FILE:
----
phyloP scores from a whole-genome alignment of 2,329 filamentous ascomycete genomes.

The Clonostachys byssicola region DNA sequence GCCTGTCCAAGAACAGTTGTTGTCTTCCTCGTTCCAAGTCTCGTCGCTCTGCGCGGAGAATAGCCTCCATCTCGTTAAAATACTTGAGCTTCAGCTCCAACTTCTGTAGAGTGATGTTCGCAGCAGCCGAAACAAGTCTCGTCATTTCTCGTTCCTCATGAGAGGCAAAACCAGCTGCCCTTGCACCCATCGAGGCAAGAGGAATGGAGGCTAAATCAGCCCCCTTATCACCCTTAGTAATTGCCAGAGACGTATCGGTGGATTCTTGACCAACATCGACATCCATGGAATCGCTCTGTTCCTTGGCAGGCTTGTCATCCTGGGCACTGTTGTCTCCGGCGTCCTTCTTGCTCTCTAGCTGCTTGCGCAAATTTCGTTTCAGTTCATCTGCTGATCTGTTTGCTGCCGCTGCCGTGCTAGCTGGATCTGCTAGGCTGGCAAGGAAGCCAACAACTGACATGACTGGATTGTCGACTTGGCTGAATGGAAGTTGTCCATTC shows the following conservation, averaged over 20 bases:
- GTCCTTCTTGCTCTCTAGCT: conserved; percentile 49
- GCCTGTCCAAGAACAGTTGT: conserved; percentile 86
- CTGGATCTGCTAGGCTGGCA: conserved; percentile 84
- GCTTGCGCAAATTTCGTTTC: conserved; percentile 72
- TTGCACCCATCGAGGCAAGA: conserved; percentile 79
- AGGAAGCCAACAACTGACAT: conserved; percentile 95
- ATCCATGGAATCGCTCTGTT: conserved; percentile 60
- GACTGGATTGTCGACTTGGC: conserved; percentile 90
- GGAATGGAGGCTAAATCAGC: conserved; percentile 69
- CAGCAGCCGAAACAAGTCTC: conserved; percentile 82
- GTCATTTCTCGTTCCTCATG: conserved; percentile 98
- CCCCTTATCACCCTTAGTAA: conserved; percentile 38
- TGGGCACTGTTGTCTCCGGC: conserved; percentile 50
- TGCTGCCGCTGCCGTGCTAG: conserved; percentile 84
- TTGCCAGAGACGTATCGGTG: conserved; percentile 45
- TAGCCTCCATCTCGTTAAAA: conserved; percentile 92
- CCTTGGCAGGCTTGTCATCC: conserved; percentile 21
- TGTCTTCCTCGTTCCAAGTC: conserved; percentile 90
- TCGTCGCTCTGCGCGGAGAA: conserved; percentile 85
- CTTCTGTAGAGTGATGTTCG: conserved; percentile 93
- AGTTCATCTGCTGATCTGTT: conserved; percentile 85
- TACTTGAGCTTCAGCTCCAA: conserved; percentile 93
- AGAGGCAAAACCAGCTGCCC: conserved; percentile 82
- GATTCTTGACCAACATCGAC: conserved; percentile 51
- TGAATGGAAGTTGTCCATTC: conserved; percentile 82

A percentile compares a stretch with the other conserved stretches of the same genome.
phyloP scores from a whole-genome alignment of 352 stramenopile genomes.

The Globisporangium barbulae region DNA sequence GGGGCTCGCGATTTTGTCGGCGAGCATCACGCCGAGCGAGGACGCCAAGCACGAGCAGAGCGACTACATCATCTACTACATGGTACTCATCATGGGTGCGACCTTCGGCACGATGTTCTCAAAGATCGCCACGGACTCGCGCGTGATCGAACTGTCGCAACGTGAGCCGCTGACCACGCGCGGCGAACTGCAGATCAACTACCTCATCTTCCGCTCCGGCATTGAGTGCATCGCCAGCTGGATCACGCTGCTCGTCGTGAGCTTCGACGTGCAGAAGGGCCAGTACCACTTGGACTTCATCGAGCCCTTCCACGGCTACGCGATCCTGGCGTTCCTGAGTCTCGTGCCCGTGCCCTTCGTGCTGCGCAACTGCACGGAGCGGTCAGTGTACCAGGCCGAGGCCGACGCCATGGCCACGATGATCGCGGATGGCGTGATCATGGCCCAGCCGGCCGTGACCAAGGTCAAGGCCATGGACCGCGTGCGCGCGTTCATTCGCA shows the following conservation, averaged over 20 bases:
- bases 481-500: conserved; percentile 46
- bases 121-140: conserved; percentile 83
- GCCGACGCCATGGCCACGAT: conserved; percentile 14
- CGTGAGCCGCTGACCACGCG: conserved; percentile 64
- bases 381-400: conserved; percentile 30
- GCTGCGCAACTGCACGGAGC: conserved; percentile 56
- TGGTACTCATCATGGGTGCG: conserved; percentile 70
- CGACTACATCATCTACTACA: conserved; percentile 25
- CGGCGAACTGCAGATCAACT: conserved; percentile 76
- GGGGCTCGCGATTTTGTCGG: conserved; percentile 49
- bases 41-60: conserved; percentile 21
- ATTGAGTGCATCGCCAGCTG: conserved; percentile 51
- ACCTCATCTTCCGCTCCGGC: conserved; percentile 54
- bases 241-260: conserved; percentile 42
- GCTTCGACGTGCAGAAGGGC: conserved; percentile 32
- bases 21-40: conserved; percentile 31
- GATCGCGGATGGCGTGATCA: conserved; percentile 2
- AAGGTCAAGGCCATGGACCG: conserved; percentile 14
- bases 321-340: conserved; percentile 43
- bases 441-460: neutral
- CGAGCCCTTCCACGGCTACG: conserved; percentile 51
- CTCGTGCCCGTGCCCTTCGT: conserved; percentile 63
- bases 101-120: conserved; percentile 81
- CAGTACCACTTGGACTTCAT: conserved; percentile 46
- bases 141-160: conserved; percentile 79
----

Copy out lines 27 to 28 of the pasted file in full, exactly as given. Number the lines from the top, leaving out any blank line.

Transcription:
- TGAATGGAAGTTGTCCATTC: conserved; percentile 82

A percentile compares a stretch with the other conserved stretches of the same genome.